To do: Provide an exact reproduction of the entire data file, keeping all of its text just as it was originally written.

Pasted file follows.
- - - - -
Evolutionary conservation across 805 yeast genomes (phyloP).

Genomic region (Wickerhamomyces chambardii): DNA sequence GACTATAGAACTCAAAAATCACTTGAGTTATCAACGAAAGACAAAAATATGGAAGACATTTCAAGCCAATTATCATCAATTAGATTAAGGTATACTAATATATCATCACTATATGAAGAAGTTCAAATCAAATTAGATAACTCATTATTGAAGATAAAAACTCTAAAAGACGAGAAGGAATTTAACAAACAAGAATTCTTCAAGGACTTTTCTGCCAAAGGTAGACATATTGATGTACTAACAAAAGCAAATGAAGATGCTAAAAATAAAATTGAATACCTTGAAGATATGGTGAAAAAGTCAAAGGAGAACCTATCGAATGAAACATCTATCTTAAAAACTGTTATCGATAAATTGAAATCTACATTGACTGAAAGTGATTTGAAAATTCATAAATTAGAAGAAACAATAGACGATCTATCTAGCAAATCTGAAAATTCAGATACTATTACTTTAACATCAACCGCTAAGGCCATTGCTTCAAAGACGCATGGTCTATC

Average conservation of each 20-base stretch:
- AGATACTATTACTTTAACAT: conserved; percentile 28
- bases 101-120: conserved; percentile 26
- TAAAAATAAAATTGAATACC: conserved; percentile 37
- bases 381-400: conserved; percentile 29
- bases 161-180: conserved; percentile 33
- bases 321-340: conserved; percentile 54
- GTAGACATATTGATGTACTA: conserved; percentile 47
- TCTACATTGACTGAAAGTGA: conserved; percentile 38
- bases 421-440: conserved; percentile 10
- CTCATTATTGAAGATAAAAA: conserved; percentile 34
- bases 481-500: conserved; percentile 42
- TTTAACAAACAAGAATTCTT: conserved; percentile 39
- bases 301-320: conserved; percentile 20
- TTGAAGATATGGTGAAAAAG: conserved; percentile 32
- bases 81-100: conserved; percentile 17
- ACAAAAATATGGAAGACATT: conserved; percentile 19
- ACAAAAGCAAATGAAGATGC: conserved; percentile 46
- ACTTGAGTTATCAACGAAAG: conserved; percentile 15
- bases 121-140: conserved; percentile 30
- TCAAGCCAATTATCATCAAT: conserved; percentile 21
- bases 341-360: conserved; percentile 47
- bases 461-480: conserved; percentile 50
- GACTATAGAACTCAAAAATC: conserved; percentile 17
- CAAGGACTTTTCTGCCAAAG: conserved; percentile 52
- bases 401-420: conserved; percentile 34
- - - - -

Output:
Evolutionary conservation across 805 yeast genomes (phyloP).

Genomic region (Wickerhamomyces chambardii): DNA sequence GACTATAGAACTCAAAAATCACTTGAGTTATCAACGAAAGACAAAAATATGGAAGACATTTCAAGCCAATTATCATCAATTAGATTAAGGTATACTAATATATCATCACTATATGAAGAAGTTCAAATCAAATTAGATAACTCATTATTGAAGATAAAAACTCTAAAAGACGAGAAGGAATTTAACAAACAAGAATTCTTCAAGGACTTTTCTGCCAAAGGTAGACATATTGATGTACTAACAAAAGCAAATGAAGATGCTAAAAATAAAATTGAATACCTTGAAGATATGGTGAAAAAGTCAAAGGAGAACCTATCGAATGAAACATCTATCTTAAAAACTGTTATCGATAAATTGAAATCTACATTGACTGAAAGTGATTTGAAAATTCATAAATTAGAAGAAACAATAGACGATCTATCTAGCAAATCTGAAAATTCAGATACTATTACTTTAACATCAACCGCTAAGGCCATTGCTTCAAAGACGCATGGTCTATC

Average conservation of each 20-base stretch:
- AGATACTATTACTTTAACAT: conserved; percentile 28
- bases 101-120: conserved; percentile 26
- TAAAAATAAAATTGAATACC: conserved; percentile 37
- bases 381-400: conserved; percentile 29
- bases 161-180: conserved; percentile 33
- bases 321-340: conserved; percentile 54
- GTAGACATATTGATGTACTA: conserved; percentile 47
- TCTACATTGACTGAAAGTGA: conserved; percentile 38
- bases 421-440: conserved; percentile 10
- CTCATTATTGAAGATAAAAA: conserved; percentile 34
- bases 481-500: conserved; percentile 42
- TTTAACAAACAAGAATTCTT: conserved; percentile 39
- bases 301-320: conserved; percentile 20
- TTGAAGATATGGTGAAAAAG: conserved; percentile 32
- bases 81-100: conserved; percentile 17
- ACAAAAATATGGAAGACATT: conserved; percentile 19
- ACAAAAGCAAATGAAGATGC: conserved; percentile 46
- ACTTGAGTTATCAACGAAAG: conserved; percentile 15
- bases 121-140: conserved; percentile 30
- TCAAGCCAATTATCATCAAT: conserved; percentile 21
- bases 341-360: conserved; percentile 47
- bases 461-480: conserved; percentile 50
- GACTATAGAACTCAAAAATC: conserved; percentile 17
- CAAGGACTTTTCTGCCAAAG: conserved; percentile 52
- bases 401-420: conserved; percentile 34